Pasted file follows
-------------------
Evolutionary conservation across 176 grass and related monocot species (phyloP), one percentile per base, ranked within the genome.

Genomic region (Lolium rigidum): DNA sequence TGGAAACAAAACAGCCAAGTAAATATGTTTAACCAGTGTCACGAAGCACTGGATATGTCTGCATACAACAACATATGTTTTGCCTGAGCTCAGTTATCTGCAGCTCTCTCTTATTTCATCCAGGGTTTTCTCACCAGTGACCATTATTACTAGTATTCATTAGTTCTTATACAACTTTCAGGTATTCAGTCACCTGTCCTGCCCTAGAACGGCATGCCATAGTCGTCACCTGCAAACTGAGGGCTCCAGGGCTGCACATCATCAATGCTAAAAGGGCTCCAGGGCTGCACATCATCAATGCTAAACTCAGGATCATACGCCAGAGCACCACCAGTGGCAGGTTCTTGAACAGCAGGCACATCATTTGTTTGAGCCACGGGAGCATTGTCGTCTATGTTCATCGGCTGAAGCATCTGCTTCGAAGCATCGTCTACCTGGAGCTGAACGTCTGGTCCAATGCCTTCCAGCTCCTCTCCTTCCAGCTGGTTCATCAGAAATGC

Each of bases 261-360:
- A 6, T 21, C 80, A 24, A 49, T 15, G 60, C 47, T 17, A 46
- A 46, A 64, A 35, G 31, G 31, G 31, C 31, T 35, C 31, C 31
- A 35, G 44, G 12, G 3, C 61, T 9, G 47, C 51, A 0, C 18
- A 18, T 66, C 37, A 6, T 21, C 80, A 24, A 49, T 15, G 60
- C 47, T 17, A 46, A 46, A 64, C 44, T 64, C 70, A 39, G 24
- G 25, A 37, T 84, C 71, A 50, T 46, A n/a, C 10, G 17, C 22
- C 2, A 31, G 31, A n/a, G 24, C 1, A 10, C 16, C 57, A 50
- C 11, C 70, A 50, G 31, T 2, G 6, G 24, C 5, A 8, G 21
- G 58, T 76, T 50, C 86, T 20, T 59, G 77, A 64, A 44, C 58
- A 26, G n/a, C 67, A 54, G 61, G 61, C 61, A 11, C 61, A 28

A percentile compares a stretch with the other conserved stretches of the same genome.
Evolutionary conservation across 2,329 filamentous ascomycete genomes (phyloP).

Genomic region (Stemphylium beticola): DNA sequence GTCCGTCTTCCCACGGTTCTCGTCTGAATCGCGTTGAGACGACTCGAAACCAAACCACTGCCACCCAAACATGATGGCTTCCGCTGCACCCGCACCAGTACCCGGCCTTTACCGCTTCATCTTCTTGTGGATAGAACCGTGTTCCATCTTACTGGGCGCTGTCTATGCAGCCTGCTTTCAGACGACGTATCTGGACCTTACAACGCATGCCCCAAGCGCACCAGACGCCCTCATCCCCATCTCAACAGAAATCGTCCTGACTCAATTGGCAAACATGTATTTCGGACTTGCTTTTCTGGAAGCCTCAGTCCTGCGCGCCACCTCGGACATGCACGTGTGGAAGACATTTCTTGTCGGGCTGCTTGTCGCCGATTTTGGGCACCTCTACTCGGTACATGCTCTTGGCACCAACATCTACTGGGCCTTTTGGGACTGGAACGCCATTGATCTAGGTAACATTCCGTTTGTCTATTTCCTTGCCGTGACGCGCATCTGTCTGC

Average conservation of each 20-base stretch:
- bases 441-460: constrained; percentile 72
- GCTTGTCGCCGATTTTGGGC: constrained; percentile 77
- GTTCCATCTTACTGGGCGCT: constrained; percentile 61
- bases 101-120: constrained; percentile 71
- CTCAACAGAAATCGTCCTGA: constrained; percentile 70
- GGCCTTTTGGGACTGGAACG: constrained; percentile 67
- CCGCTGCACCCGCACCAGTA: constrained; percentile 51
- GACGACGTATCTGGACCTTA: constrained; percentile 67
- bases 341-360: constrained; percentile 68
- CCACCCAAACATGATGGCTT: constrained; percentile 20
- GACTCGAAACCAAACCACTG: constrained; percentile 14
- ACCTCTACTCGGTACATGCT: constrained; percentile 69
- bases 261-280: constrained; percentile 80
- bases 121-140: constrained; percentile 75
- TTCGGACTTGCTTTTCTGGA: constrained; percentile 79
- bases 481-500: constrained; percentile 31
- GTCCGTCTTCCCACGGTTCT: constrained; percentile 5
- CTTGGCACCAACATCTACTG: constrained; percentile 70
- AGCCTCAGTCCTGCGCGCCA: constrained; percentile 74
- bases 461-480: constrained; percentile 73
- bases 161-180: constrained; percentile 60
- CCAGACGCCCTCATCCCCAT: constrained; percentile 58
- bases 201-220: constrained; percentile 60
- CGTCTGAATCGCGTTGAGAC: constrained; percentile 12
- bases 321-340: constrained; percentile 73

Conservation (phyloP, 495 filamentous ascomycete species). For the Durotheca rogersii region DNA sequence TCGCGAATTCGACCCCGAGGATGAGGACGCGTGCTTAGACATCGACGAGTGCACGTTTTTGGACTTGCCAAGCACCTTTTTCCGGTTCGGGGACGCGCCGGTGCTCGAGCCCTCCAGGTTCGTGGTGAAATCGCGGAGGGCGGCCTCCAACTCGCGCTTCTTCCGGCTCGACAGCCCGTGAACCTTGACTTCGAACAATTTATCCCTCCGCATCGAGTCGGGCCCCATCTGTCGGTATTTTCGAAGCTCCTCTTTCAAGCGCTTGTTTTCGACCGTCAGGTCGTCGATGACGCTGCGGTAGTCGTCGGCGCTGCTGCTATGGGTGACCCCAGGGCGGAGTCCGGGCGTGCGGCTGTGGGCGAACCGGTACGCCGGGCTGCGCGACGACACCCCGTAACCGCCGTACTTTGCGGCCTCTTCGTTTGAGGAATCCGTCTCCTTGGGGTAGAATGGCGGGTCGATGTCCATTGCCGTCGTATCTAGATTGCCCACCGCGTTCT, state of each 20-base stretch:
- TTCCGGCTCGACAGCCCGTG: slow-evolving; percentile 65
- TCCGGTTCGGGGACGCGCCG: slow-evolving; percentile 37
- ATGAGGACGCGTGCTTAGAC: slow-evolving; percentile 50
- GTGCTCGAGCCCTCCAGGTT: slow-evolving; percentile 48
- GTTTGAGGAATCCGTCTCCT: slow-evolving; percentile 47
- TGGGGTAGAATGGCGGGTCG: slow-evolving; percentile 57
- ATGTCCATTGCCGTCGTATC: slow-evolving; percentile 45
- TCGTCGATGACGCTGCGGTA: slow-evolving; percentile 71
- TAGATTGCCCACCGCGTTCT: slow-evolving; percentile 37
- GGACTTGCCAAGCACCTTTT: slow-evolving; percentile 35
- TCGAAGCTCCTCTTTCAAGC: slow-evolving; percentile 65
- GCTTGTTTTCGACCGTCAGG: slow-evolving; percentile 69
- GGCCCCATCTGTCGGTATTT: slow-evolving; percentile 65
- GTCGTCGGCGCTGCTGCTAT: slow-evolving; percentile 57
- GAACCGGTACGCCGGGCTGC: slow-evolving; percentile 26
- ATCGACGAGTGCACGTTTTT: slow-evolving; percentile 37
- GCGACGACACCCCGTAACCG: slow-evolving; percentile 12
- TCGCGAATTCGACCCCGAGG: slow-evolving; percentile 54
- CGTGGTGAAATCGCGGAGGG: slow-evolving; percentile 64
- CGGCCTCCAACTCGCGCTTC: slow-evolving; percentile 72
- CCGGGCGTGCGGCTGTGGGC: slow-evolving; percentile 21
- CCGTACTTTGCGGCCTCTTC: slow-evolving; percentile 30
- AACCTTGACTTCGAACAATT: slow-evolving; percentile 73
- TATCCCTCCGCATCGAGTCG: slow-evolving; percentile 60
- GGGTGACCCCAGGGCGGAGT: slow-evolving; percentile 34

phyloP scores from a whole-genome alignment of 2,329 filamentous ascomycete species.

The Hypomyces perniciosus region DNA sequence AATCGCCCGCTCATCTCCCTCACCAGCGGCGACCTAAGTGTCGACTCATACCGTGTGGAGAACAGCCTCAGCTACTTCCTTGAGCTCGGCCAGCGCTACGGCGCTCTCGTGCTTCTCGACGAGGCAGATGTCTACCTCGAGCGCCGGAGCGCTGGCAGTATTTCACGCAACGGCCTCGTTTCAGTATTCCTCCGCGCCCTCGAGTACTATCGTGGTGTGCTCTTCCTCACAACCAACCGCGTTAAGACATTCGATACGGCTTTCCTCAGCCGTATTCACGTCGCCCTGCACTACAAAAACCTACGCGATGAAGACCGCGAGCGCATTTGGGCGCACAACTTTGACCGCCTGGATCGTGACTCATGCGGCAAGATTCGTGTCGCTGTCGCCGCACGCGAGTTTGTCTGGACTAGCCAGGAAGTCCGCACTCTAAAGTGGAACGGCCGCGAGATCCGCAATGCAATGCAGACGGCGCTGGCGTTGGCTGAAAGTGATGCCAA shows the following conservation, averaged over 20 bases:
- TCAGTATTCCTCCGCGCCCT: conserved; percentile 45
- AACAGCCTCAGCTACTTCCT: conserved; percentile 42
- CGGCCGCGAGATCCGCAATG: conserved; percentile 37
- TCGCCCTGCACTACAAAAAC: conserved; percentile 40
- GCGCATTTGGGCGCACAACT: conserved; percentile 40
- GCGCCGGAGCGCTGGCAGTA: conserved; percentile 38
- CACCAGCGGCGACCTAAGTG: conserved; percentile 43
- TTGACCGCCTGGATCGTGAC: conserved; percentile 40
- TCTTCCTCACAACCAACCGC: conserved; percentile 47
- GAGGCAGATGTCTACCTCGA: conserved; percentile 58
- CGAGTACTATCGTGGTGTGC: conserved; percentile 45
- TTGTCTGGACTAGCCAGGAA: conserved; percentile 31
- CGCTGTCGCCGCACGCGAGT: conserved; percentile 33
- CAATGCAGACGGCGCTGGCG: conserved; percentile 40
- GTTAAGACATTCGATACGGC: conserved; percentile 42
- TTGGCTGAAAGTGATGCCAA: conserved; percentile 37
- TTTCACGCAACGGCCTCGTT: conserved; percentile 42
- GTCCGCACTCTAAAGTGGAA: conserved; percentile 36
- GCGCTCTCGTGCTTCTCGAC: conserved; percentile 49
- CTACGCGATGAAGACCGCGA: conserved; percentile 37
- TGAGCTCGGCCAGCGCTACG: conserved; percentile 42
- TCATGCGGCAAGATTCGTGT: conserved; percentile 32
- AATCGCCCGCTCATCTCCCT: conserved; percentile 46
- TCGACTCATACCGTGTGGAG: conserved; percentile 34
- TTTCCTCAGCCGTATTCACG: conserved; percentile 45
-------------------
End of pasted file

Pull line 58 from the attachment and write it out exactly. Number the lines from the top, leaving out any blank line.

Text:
- GAACCGGTACGCCGGGCTGC: slow-evolving; percentile 26